The Luskin Daughters 1996 Trust v. Young

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Justia Opinion Summary

The Luskin Daughters 1996 Trust for the benefit of Lyndell Joy Luskin Ackerman, appealed a water court order dismissing its complaint for declaratory and injunctive relief, as well as for damages. The complaint alleged that the Trust and Steve and Heather Young owned adjacent parcels of land; that in 2017 the Youngs built a house that destroyed one or more ditches that had historically delivered spring water to the Trust’s property; and that those water rights had been used on the Trust’s property for purposes of irrigation, animal watering, wildlife, and recreation. The water court concluded that in the absence of an application for the determination of a water right, the Trust’s claim of interference by the Youngs with its unadjudicated appropriative rights to springs that arose on the Youngs’ land could not proceed before the water court. It therefore granted the Youngs’ motion, pursuant to C.R.C.P. 12(b)(1), (2), or (5), to dismiss. The Colorado Supreme Court found that while appropriation by diverting a specific amount of water and applying it to a beneficial purpose may entitle the appropriator to adjudicate a water right, according to the provisions of the applicable Colorado water law, it cannot afford a priority of use, even with respect to another specific user, without formal adjudication of a water right, in a specific amount, for a specific purpose, and relative to a specific structure for diversion. Therefore, the Court concluded the water court did not err in dismissing the Trust’s complaint.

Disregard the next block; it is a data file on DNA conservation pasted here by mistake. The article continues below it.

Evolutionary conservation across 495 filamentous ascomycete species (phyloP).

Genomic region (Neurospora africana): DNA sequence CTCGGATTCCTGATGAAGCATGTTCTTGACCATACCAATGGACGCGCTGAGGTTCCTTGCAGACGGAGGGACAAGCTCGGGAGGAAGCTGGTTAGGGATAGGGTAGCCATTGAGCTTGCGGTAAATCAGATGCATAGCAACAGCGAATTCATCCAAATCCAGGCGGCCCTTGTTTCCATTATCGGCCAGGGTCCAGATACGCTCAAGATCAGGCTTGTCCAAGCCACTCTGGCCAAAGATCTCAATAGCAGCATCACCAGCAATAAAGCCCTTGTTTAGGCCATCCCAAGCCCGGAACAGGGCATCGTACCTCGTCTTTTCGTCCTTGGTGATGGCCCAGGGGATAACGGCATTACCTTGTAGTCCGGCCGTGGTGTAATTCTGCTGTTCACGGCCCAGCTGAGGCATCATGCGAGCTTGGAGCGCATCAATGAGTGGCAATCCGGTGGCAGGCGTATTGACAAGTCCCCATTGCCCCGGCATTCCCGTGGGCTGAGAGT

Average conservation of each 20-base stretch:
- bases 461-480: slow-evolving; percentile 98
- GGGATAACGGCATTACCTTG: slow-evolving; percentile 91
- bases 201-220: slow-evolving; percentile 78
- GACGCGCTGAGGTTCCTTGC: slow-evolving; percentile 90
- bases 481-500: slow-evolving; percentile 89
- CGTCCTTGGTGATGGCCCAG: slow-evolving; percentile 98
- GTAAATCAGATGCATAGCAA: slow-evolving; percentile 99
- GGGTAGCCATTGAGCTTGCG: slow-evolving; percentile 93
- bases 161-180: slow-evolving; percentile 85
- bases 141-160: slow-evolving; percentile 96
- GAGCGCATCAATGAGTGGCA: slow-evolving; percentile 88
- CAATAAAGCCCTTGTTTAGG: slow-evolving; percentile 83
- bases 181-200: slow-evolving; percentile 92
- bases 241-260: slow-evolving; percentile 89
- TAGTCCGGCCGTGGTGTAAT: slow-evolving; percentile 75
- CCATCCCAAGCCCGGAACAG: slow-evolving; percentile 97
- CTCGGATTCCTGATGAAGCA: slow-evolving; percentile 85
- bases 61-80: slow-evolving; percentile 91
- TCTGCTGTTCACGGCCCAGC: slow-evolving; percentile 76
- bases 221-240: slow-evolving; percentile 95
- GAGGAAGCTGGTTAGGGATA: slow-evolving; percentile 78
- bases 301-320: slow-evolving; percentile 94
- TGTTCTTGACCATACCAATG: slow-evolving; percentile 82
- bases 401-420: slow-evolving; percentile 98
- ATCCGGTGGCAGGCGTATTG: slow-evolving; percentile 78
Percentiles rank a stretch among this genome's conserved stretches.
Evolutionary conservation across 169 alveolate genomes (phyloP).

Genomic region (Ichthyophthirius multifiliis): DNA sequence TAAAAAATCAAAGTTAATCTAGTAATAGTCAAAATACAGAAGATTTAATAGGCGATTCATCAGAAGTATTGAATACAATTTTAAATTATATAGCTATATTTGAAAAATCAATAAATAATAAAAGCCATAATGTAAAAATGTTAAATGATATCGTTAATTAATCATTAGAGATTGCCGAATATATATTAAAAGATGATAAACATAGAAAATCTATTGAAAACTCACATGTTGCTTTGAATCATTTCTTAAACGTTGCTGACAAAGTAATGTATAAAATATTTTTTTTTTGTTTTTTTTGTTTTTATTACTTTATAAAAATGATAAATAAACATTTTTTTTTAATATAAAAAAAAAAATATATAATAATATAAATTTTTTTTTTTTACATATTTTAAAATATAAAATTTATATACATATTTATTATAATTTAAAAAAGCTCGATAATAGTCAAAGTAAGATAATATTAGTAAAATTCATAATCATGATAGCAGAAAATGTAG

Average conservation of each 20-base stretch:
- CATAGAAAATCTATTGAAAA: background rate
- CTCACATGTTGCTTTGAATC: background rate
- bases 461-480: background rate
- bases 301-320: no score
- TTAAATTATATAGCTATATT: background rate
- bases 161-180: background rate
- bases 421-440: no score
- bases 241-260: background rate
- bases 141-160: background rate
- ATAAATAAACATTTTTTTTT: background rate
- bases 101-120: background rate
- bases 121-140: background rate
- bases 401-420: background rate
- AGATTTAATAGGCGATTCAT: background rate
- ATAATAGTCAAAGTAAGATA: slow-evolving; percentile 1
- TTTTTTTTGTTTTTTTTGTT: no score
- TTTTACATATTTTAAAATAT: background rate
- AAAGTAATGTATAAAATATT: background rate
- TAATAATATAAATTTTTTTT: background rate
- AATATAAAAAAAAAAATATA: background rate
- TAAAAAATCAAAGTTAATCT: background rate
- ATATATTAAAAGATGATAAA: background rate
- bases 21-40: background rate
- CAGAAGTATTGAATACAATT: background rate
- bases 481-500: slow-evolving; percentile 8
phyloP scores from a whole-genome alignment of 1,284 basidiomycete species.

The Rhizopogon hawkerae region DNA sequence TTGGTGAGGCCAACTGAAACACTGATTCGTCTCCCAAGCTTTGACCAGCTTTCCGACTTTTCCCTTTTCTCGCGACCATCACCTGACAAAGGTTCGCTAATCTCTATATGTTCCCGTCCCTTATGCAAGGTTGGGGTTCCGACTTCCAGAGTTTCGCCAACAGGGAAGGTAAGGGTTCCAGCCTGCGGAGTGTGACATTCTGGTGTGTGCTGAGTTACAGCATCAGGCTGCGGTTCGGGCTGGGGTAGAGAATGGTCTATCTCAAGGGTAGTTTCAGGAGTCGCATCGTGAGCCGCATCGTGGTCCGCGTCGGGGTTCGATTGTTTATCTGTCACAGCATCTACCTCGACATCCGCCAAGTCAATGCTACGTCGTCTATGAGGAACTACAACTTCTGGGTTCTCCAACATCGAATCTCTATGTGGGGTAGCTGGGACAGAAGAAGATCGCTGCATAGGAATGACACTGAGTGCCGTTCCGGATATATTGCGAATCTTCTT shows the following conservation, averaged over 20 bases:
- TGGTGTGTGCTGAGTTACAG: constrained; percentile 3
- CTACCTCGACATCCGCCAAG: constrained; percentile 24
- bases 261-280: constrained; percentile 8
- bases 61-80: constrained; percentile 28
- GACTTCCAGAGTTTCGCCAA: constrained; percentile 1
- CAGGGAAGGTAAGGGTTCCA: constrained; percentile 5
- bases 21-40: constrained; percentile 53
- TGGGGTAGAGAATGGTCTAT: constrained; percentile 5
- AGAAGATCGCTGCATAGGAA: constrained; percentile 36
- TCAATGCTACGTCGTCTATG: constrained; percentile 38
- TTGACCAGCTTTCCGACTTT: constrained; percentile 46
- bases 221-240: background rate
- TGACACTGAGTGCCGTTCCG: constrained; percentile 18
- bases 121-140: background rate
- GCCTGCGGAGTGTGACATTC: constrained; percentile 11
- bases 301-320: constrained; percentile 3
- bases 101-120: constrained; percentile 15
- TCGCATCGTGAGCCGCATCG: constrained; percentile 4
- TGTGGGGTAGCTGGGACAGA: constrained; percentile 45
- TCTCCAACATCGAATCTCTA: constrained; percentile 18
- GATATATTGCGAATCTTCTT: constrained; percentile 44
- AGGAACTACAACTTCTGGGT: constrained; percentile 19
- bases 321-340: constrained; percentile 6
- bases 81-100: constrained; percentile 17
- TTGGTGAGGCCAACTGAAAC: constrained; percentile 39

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Opinions of the Colorado Supreme Court are available to the public and can be accessed through the Judicial Branch’s homepage at http://www.courts.state.co.us. Opinions are also posted on the Colorado Bar Association’s homepage at http://www.cobar.org. ADVANCE SHEET HEADNOTE September 9, 2019 2019 CO 74 No. 18SA215, The Luskin Daughters 1996 Trust v. Young—Water Law— Personal Jurisdiction—Attorney Fees. The Trust appealed from an order of the water court dismissing its complaint for declaratory and injunctive relief, as well as for damages. The water court concluded that in the absence of an application for the determination of a water right, the Trust’s claim of interference by the Youngs with its unadjudicated appropriative rights to springs that arise on the Youngs’ land could not proceed before the water court. It therefore granted the Youngs’ motion, pursuant to C.R.C.P. 12(b)(1), (2), or (5), to dismiss. The supreme court affirmed and remanded for a determination of attorney fees. The court held that because the water court could not provide the Trust’s requested relief without the Trust’s first having adjudicated its water rights in accordance with section 37-92-302, the water court properly dismissed the Trust’s complaint. It also held that because the Youngs successfully defended the dismissal of this tort action on appeal, they are statutorily entitled to their reasonable appellate attorney fees, and it remanded the case to the water court for a determination of the amount of those fees. The Supreme Court of the State of Colorado 2 East 14th Avenue • Denver, Colorado 80203 2019 CO 74 Supreme Court Case No. 18SA215 Appeal from the District Court Weld County District Court, Water Division 1, Case No. 18CW3063 Honorable James F. Hartmann, Water Judge Plaintiff-Appellant: The Luskin Daughters 1996 Trust for the benefit of Lyndell Joy Luskin Ackerman, Matthew Riley, Trustee, v. Defendants-Appellees: Steve Young a/k/a Stephen W. Young and Heather Young a/k/a Heather A. Young, and Appellee Pursuant to C.A.R. 1(e): Corey DeAngelis, Division Engineer, Water Division 1. Judgment Affirmed en banc September 9, 2019 Attorneys for Plaintiff-Appellant: Alperstein & Covell, P.C. Gilbert Y. Marchand, Jr. Denver, Colorado Attorneys for Defendants-Appellees: Porzak Browning & Bushong LLP Kevin J. Kinnear Boulder, Colorado No appearance by or on behalf of Corey DeAngelis, Division Engineer, Water Division 1. CHIEF JUSTICE COATS delivered the Opinion of the Court. 2 ¶1 The Trust appealed from an order of the water court dismissing its complaint for declaratory and injunctive relief, as well as for damages. The water court concluded that in the absence of an application for the determination of a water right, the Trust’s claim of interference by the Youngs with its unadjudicated appropriative rights to springs that arise on the Youngs’ land could not proceed before the water court. It therefore granted the Youngs’ motion, pursuant to C.R.C.P. 12(b)(1), (2), or (5), to dismiss. ¶2 Because the water court could not provide the Trust’s requested relief without the Trust’s first having adjudicated its water rights in accordance with section 37-92-302, the water court’s dismissal of the Trust’s complaint is affirmed. Because the Youngs have successfully defended the dismissal of this tort action on appeal, they are statutorily entitled to their reasonable appellate attorney fees, and the case is remanded to the water court for a determination of the amount of those fees. I. ¶3 In 2018, The Luskin Daughters 1996 Trust filed a Complaint for Declaratory and Injunctive Relief and Damages in the Water Court for Division 1, asserting interference by Steve and Heather Young with the Trust’s right to use natural spring water that historically arose on the Youngs’ property. The complaint alleged that the Trust and the Youngs own adjacent parcels of land; that in 2017 3 the Youngs built a house that destroyed one or more ditches that had historically delivered spring water to the Trust’s property; and that those water rights had been used on the Trust’s property for purposes of irrigation, animal watering, wildlife, and recreation. The complaint conceded, however, that those water rights had never been adjudicated. ¶4 The Trust’s complaint actually asserted five separate claims for relief, seeking: (1) a declaratory judgment confirming the existence of its unadjudicated water rights, (2) a declaratory judgment confirming the existence of ditch easements for those water rights, (3) injunctive relief from the Youngs’ interference with those water rights, (4) injunctive relief from the Youngs’ trespass and damage to the Trust’s ditch rights, and (5) damages. ¶5 Without answering the complaint, the Youngs filed a motion to dismiss, premised on three different provisions of C.R.C.P. 12. First, the Youngs asserted that the water court lacked jurisdiction over the Trust’s first claim for declaratory relief, arguing that its claim effectively sought an application for a “determination of a water right” under section 37-92-302(1)(a) of the 1969 Water Right Determination and Administration Act, which on its face mandates compliance with the resume notice and publication procedures set forth in subsection 302(3). Second, they asserted that since the water court lacked jurisdiction to consider the only “water matter” in the Trust’s complaint, it similarly lacked ancillary 4 jurisdiction over the remaining claims. Finally, the Youngs moved to dismiss on the alternate ground that even if the water court were determined to have jurisdiction over the Trust’s claims, it could not provide the Trust’s requested relief because although an unadjudicated appropriative right may be reduced to an adjudicated water right, until it has been so adjudicated, it cannot itself be judicially enforced against another party. ¶6 The water court granted the motion to dismiss, reasoning that by seeking a declaration of its undecreed water rights pursuant to Rule 57, without proceeding according to the statutorily mandated process for adjudicating such rights in the first instance, the Trust was asking it “to operate outside the 1969 Act.” The court ultimately concluded that it did not have the “authority” to make such a determination. In its order granting the motion to dismiss, the water court indicated that in the absence of an application for the determination of a water right pursuant to the Act, it lacked the jurisdiction to grant the relief requested in the Trust’s claims. ¶7 The Trust appealed to this court from the water court’s ruling. II. ¶8 The 1969 Act defines a “water right” as “a right to use in accordance with its priority a certain portion of the waters of the state by reason of the appropriation of the same.” § 37-92-103(12), C.R.S. (2019). We have therefore 5 made clear that one does not own water but merely owns a right to use water within the limitations of the prior appropriation doctrine. Kobobel v. State Dep’t of Nat. Res., 249 P.3d 1127, 1134 (Colo. 2011). More particularly, in Colorado a property right in water entitles the holder “to use beneficially a specified amount of water, from the available supply of surface water or tributary groundwater, that can be captured, possessed, and controlled in priority under a decree, to the exclusion of all others not then in priority under a decreed water right.” Empire Lodge Homeowners’ Ass’n v. Moyer, 39 P.3d 1139, 1147 (Colo. 2001). ¶9 Although the right to use water is created when a person appropriates or initiates an appropriation of unappropriated water of a natural stream of the state, Shirola v. Turkey Cañon Ranch Ltd. Liab. Co., 937 P.2d 739, 748 (Colo. 1997), only upon adjudication of that right is the amount and priority of the right identified, Empire Lodge Homeowners’ Ass’n, 39 P.3d at 1148. Therefore, as we have also previously made clear, absent an adjudication under the Act, water rights are generally incapable of being enforced. Shirola, 937 P.2d at 749 (“Generally then, a vested water right is not legally enforceable through the water administration system unless it is represented by a water court decree, obtained after full adjudication.”). ¶10 The significance of a water right’s adjudication does not end there however. We have also indicated that an adjudication is necessary for maintaining a related 6 action premised upon the existence of a claimed water right. See In re Tonko, 154 P.3d 397, 407 (Colo. 2007). Because a condemnation action involves issues such as necessity and valuation in determining the compensation award for a ditch or pipeline right-of-way needed for water transportation in the exercise of a water right, we found in Tonko, that the adjudication of a water right was actually a “prerequisite” for maintaining the private condemnation action for ditch easements allowing for the exercise of that water right. Id. ¶11 The 1969 Act outlines the exclusive method to obtain adjudication of one’s water right. Subsection 302(3) of the Act sets forth specific resume notice and publication procedures required for a water rights application. The purpose of those procedures is “to give notice of the nature, scope and impact of the decree sought,” which then serves to enable any interested person “to file a statement of opposition and contest the factual or legal grounds for issuance of such a decree.” S. Ute Indian Tribe v. King Consol. Ditch Co., 250 P.3d 1226, 1234 (Colo. 2011). While the notice requirements of the Act are generally consistent with those applicable to proceedings in rem, the procedures of the statutory adjudication process itself are unique, involving a division engineer’s consultation report, a referee’s investigation, discovery, and a trial to resolve contested issues involving the claimed water rights. In re Tonko, 154 P.3d at 407. We have therefore characterized water right adjudications as special statutory proceedings, as to which C.R.C.P. 7 81(a) limits the applicability of the civil rules to situations in which they are not inconsistent or in conflict with the statute. See Groundwater Appropriators of S. Platte River Basin, Inc. v. City of Boulder, 73 P.3d 22, 25 (Colo. 2003); see also Am. Water Dev., Inc. v. City of Alamosa, 874 P.2d 352, 381 (Colo. 1994) (quoting introductory note preceding Uniform Local Rules for all State Water Court Divisions). ¶12 Prior to passage of the 1969 Act, adjudications historically occurred on a piecemeal, haphazard basis. James N. Corbridge, Jr. & Teresa A. Rice, Vranesh’s Colorado Water Law 139 (rev. ed. 1999). The 1969 Act was the General Assembly’s attempt to provide a “comprehensive, integrated scheme of adjudication and tabulation of water rights.” Id. And in this way, the uniform adjudication process promotes our water law system’s objectives of security, reliability, and flexibility. See Empire Lodge Homeowners’ Ass’n, 39 P.3d at 1147. Allowing for any other method to adjudicate one’s water right would not comport with the General Assembly’s intent to provide a comprehensive and specialized scheme to that end. III. ¶13 It is undisputed that the Trust did not file an application for an adjudication of its water rights or otherwise follow the resume notice and publication procedures required of such applications; and in the absence of such an application, the water court resolved that it lacked the jurisdiction to grant the declaratory and injunctive relief requested by the Trust. While the water court did 8 not more particularly describe in its order the nature of the jurisdictional defect it perceived, it discussed law concerning subject matter jurisdiction earlier in its ruling, and therefore the Trust characterizes and disputes its ruling as one premised on a lack of subject matter jurisdiction. ¶14 Although we have not always used the term with the same degree of precision, see, e.g., Dallas Creek Water Co. v. Huey, 933 P.2d 27, 38 (Colo. 1997) (“The filing of a diligence application, and notice thereof published in the water division resume, confers subject matter jurisdiction on the water court . . . .”), we have nevertheless often explained that subject matter jurisdiction concerns the court’s authority to deal with the class of cases in which it renders judgment. See, e.g., Closed Basin Landowners Ass’n v. Rio Grande Water Conservation Dist., 734 P.2d 627, 636 (Colo. 1987). By statute, water courts have exclusive subject matter jurisdiction over “water matters,” § 37-92-203(1), C.R.S. (2019), and we have previously noted that a water matter is implicated by the claim of a right to use water acquired by appropriation, as distinguished from the ownership of a water right. Humphrey v. Sw. Dev. Co., 734 P.2d 637, 640–41 (Colo. 1987). Because the Trust claimed a right to use water acquired by appropriation, it clearly raised a water matter, over which the water court had subject matter jurisdiction. ¶15 By the same token, in the absence of notice published in the water division resume, the water court nevertheless lacked the jurisdiction to adjudicate a water 9 right in favor of the Trust. Rather than “subject matter” jurisdiction, however, the jurisdictional shortcoming is more appropriately categorized as a matter of “personal” jurisdiction. See generally 4 Charles A. Wright et al., Federal Practice and Procedure § 1063 (4th ed. 2019) (“The concept[] of subject matter jurisdiction . . . should be distinguished from the principle that the court must have jurisdiction over the defendant’s person, his property, or the res that is the subject of the suit.”). Both this court and the United States Supreme Court have remarked that water adjudications, although unique, are in the nature of in rem proceedings, Nevada v. United States, 463 U.S. 110, 143–44 (1983); S. Ute Indian Tribe, 250 P.3d at 1234; and just as with Fed. R. Civ. P. 12(b)(2), we conclude that C.R.C.P. 12(b)(2) is the more appropriate vehicle for challenging adequacy of notice, even for in rem proceedings. See Wright, supra, § 1351 (“Although Rule 12(b)(2) only refers to ‘lack of personal jurisdiction,’ the provision presumably is sufficiently elastic to embrace a defense or objection that the district court lacks in rem or quasi-in-rem jurisdiction, admittedly a subject that rarely arises in contemporary practice.”). To the extent the Trust’s pleadings are properly construed to seek a determination of water right with regard to the Trust’s use of water from the Youngs’ springs, the water court lacked jurisdiction over the res of the action. ¶16 The Trust asserts, however, that it does not seek the determination of a water right at all. Rather than an adjudication of its right to use a specific amount of 10 water, in priority, from a designated structure, capable of being legally enforced through the water administration system, the Trust asserts that it merely seeks a declaration that it has a right to use water rising on the Youngs’ property that is superior to any right of the Youngs to interfere with that use. While we have elsewhere suggested that some “water matters,” over which the water court has subject matter jurisdiction, might require personal service because of the one-onone nature of the claim, see S. Ute Indian Tribe, we have never suggested that priority over another’s use of water could be established without having first adjudicated a water right according to the resume notice process prescribed by the 1969 Act. ¶17 In Southern Ute Indian Tribe, despite holding that personal service is required in only limited circumstances in water cases and that the application for declaratory review in that case actually involved a “determination of water right,” subject to the statutory resume notice process, we offered that some instances of “party versus party litigation in water court . . . come under the personal service requirements of C.R.C.P. 4 and 19,” including “injunction and declaratory judgment actions where relief is sought against a named party.” 250 P.3d at 1235. The examples we gave to support that proposition, as we noted at the time, however, were all very limited claims concerning the ownership or administration of already adjudicated water rights, and most did not mention or deal with service 11 requirements at all. See N. Sterling Irrigation Dist. v. Simpson, 202 P.3d 1207 (Colo. 2009) (declaratory judgment action against state engineer regarding administration of “the one fill rule”); Archuleta v. Gomez, 200 P.3d 333 (Colo. 2009) (injunctive relief involving ownership of existing water right through adverse possession); City of Golden v. Simpson, 83 P.3d 87 (Colo. 2004) (motion to temporarily restrain state engineer from barring further diversions in breach of agreement among water rights holders); Gardner v. State, 614 P.2d 357 (Colo. 1980) (proceeding to determine whether adjudicated water right should be considered abandoned). Our statement in Southern Ute Indian Tribe was therefore not intended, nor could it be reasonably understood, to sanction a failure to comply with the statutory resume notice procedure for the determination of a water right by merely requesting declaratory or injunctive relief against a particular party. ¶18 While appropriation by diverting a specific amount of water and applying it to a beneficial purpose may entitle the appropriator to adjudicate a water right, according to the provisions of the 1969 Act, and may even have consequences for priority of use among water rights adjudicated in the same year, it cannot afford a priority of use, even with respect to another specific user, without formal adjudication of a water right, in a specific amount, for a specific purpose, and relative to a specific structure for diversion. To the extent the Trust’s first claim for relief seeks to enjoin the Youngs from interfering with its use of water from 12 springs rising on the Youngs’ property, without an adjudicated right to the use of that water, as the Trust asserts, it simply fails to state a claim for relief the water court is empowered to grant. IV. ¶19 The Youngs request trial and appellate attorney fees under section 13-17-201, C.R.S. (2019), for successfully defending this action. ¶20 Given the nature of the proceedings below, we decline to address the Youngs’ entitlement to their fees incurred specifically at trial. After the water court entered judgment dismissing the Trust’s complaint and after the Trust filed its notice of appeal, the Youngs filed a motion with the water court for attorney fees and costs. The water court deferred ruling on that motion pending the outcome of this appeal. As the court of appeals has previously held, such an issue remains within the jurisdiction of the trial court. See Koontz v. Rosener, 787 P.2d 192, 199 (Colo. App. 1989) (“[T]he filing of the notice of appeal of the merits judgment did not divest the trial court of its continuing jurisdiction to determine the issues posed by the cost bills and requests for attorney fees.”); Roa v. Miller, 784 P.2d 826, 830 (Colo. App. 1989) (“[A] trial court may address the issue of the award of attorney fees for services rendered in connection with the underlying litigation on a posttrial basis . . . .”). Therefore we do not reach the Youngs’ entitlement to fees that may have been incurred below. See Kreft v. Adolph Coors Co., 170 P.3d 854, 859 13 (Colo. App. 2007) (holding that the issue of attorney fees under section 13-17-201 was “not ripe for appellate review” because that issue was still pending before the trial court). ¶21 We can conclude, however, that the Youngs are entitled to their attorney fees incurred on appeal under section 13-17-201 and C.A.R. 39.1. ¶22 Section 13-17-2011 mandates an award of attorney fees to a prevailing defendant where the plaintiff’s tort action is dismissed under C.R.C.P. 12(b). Crandall v. City of Denver, 238 P.3d 659, 663 (Colo. 2010). In determining whether an action lies in tort, we concur with prior determinations of the court of appeals that the analysis should focus on the manner in which the claims are pleaded. See Castro v. Lintz, 2014 COA 91, ¶ 16, 338 P.3d 1063, 1067. Where a plaintiff has pleaded both tort and non-tort claims, the question of statutory attorney fees 1 The statute provides, in part: In all actions brought as a result of a death or an injury to person or property occasioned by the tort of any other person, where any such action is dismissed on motion of the defendant prior to trial under rule 12(b) of the Colorado rules of civil procedure, such defendant shall have judgment for his reasonable attorney fees in defending the action. § 13-17-201. 14 properly turns on the question “whether the essence of the action was one in tort.” Id., 338 P.3d at 1068. ¶23 Here, the Trust’s claims requesting declaratory and injunctive relief and damages were “occasioned by” the Youngs’ alleged interference and trespass against the Trust’s water and ditch rights. Among other particulars, the Trust’s complaint alleged “interference with [the Trust’s] right to use natural spring water” and “trespass upon and damage to [the Trust’s] ditch easements.” Those allegations clearly alleged tortious conduct on behalf of the Youngs. See Roaring Fork Club, L.P. v. St. Jude’s Co., 36 P.3d 1229, 1238 (Colo. 2001) (concluding that trespass is committed for nonconsensual, unilateral alterations of ditches because they jeopardize valuable vested property rights both in the ditch easement and the water rights exercised by means of the ditch). Although two of the Trust’s claims for relief sought declaratory judgments of the Trust’s water and ditch rights, those claims only attempted to establish the property rights for which relief could lie from the Youngs’ alleged tortious conduct. Therefore, the “essence” of the Trust’s action sounded in tort, see Castro, ¶ 16, 338 P.3d at 1068, and because we affirm the water court’s dismissal of that action pursuant to C.R.C.P. 12(b), the Youngs are statutorily entitled to their appellate attorney fees. ¶24 We direct the water court on remand to determine the amount of those fees. See C.A.R. 39.1. 15 V. ¶25 Because the water court could not provide the Trust’s requested relief without the Trust’s first having adjudicated its water rights in accordance with section 37-92-302, the water court’s dismissal of the Trust’s complaint is affirmed. Because the Youngs have successfully defended the dismissal of this tort action on appeal, they are statutorily entitled to their reasonable appellate attorney fees, and the case is remanded to the water court for a determination of the amount of those fees. 16